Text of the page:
TOWNSEND — The last communication that a real estate agent wants to get is cancellation of a sale.
The transaction should have been a done deal. Realtor Paul Nicoli worked with a Townsend client who wanted to move within town. The seller wanted to sell the home.
An offer was made and accepted.
Niles Busler, co-owner of KKing 11/6/14 I think this spelling of Squanacook is wrong Squanicook Associates Real Estate, where Nicoli works, gave him the bad news.
“I regret to inform you that Mark and I are going to have to withdraw our offer to purchase 94 New Fitchburg Road. We have recently learned that the pipeline is planned for installation in the conservation area behind that house. While we know that this is not a definite, we just cannot take that risk.”
The three-bedroom house abutting a state park was set at $388,400. The original asking price was $389,999.
The proposed high-pressure, natural gas pipeline is affecting home values, Nicoli said.
Good, hard-working people are thinking about leaving town, he said. The buyers who withdrew the offer live in Townsend and instead of moving within town as originally planned, intend to leave.
“The pipeline freaked her out,” Nicoli said.
“I’m hearing a lot of people that don’t want to be anywhere near it,” he said.
After the sale fell through, Busler immediately fired off emails to the Massachusetts Association of Realtors. One of the things the organization champions are peoples’ property rights.
The attorney at MAR said that allowing eminent domain for pipeline easement is at a federal level and he is not sure much can be done on a state level, Busler said.
“Let’s face it,” Busler said, “the Supreme Court gave it away several years ago when it said corporations have the right to take by eminent domain.”
Pipeline builders and pipeline opponents do not agree on the possible effects of property values from the pipeline.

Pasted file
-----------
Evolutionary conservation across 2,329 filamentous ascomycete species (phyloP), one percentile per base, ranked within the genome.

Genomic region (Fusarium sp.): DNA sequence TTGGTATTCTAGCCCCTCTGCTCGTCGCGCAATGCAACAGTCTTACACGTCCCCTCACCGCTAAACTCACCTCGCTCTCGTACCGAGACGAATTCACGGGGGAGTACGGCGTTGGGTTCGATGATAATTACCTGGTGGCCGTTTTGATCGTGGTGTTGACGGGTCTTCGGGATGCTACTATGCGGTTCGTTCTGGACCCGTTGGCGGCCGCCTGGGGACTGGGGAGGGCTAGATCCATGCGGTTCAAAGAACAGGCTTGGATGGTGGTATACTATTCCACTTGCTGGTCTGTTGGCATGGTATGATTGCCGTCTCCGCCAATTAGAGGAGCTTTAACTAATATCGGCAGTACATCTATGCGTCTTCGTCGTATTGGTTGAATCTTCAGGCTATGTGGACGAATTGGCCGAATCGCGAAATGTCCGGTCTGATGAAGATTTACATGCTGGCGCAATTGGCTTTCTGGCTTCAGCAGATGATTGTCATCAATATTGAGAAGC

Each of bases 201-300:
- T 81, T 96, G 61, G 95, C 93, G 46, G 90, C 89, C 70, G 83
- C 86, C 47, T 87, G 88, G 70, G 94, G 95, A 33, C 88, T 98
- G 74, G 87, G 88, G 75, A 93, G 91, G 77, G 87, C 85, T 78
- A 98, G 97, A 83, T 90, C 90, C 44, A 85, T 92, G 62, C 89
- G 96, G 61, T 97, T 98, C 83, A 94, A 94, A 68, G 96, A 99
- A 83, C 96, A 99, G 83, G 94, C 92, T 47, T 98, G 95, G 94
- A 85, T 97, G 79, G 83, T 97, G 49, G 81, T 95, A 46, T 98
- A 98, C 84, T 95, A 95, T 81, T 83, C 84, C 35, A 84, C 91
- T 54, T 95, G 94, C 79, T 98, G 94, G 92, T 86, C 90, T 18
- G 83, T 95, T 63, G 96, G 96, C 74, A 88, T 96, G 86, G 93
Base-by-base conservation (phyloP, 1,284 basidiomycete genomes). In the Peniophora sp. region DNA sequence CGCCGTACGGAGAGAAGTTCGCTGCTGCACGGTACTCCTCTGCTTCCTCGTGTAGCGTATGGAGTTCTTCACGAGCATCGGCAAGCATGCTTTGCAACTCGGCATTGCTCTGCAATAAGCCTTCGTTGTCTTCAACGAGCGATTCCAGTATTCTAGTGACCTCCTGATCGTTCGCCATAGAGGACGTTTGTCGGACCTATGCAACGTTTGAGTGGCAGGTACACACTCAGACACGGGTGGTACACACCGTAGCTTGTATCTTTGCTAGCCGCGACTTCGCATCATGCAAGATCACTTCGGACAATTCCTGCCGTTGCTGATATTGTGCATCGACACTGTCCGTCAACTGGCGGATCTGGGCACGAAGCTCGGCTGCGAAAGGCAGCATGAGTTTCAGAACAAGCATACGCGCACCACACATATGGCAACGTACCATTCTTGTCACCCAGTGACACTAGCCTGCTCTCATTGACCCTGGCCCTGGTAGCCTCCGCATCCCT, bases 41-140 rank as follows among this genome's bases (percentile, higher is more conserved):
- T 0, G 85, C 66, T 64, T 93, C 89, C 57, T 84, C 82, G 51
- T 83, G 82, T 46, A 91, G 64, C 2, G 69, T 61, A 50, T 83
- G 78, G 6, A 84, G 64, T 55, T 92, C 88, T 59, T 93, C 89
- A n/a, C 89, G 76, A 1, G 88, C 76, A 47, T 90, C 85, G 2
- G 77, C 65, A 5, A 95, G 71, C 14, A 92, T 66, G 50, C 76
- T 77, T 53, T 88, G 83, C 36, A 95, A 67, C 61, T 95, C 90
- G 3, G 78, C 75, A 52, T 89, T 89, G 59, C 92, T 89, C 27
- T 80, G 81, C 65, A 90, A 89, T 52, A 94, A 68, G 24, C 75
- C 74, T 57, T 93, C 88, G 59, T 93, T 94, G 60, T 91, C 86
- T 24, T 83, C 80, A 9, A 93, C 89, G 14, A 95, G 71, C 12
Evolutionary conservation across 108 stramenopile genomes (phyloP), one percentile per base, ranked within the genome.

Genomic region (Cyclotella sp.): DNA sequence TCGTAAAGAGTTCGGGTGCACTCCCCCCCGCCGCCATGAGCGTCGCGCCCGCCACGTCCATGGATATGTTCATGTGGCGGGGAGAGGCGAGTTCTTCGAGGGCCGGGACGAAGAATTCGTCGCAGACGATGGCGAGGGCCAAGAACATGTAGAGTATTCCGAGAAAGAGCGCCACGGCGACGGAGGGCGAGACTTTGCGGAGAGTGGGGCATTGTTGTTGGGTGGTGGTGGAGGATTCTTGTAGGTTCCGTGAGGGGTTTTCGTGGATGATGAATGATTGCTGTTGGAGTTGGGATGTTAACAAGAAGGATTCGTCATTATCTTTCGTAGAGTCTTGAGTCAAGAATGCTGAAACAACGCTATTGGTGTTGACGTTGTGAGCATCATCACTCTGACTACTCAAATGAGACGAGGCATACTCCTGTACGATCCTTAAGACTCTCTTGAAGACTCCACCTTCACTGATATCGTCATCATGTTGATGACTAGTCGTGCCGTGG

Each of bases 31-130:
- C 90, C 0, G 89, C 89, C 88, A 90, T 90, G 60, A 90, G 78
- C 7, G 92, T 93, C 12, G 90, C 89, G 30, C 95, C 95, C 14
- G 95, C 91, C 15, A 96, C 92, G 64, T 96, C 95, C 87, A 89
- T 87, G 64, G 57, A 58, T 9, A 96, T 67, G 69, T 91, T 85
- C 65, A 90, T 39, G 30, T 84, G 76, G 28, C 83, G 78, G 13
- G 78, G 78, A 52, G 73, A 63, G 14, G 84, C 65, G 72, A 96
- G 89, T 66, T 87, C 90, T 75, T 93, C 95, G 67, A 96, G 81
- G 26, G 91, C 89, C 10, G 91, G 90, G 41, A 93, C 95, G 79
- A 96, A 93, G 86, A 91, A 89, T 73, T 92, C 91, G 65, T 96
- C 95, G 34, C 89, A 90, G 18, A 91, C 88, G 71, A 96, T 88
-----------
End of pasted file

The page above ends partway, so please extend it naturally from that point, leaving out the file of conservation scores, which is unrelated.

Kinder Morgan proposed the pipeline that would run across much of the northern part of Massachusetts. The website states:
“The pipeline and associated easement should not impact the value of your property. Multiple studies across the country have found minimal to no correlation between a property’s sales price and its vicinity to a gas transmission pipeline.”
An abstract of one of the articles cited to support this statement reads, “We find that there is no credible evidence based on actual sales data that proximity to pipelines reduces property values.”
The study, “Pipelines and property values: an eclectic review of the literature,” was published in the Journal of Real Estate Literature, 2012, volume 20, issue 2, page 245 in July 2012.
Other sources disagree.
After a rupture of a pipeline in Virginia in 1993 that caused damage to “very few properties,” a study found a four to five and a half percent loss in home values within two miles of the rupture and a loss of one to two percent in value for homes within 10 miles of the easement.
The study, “The effect of pipeline ruptures on noncontaminated residential easement-holding property in Fairfax County,” was conducted by R.A. Simons and published by the Appraisal Journal in 1999. It was cited in “Environmental Hazards and Residential Property Values: Evidence from a Major Pipeline Event,” written by professors at Western Washington University.
The impact on local property values is difficult to determine, Busler said, but he is confident the pipeline, if built, will have a long-term effect.
The Federal Energy Regulatory Commission approved the Kinder Morgan pre-filing for the proposed Northeast Energy Direct Project on Oct. 2.
The company released maps with an alternative path for the pipeline on Nov. 5. The alternative route goes through many of the same communities as the original route.
As part of the pre-filing process with FERC, Kinder Morgan scheduled open houses in Massachusetts and New York in Massachusetts and New York. At the request of Reps. Niki Tsongas and James McGovern, the gatherings have been postponed.
StopNED.org, opposers of the pipeline, will hold a statewide summit on Nov. 15 at the Montachusett Regional Vocational Technical High School in Fitchburg.
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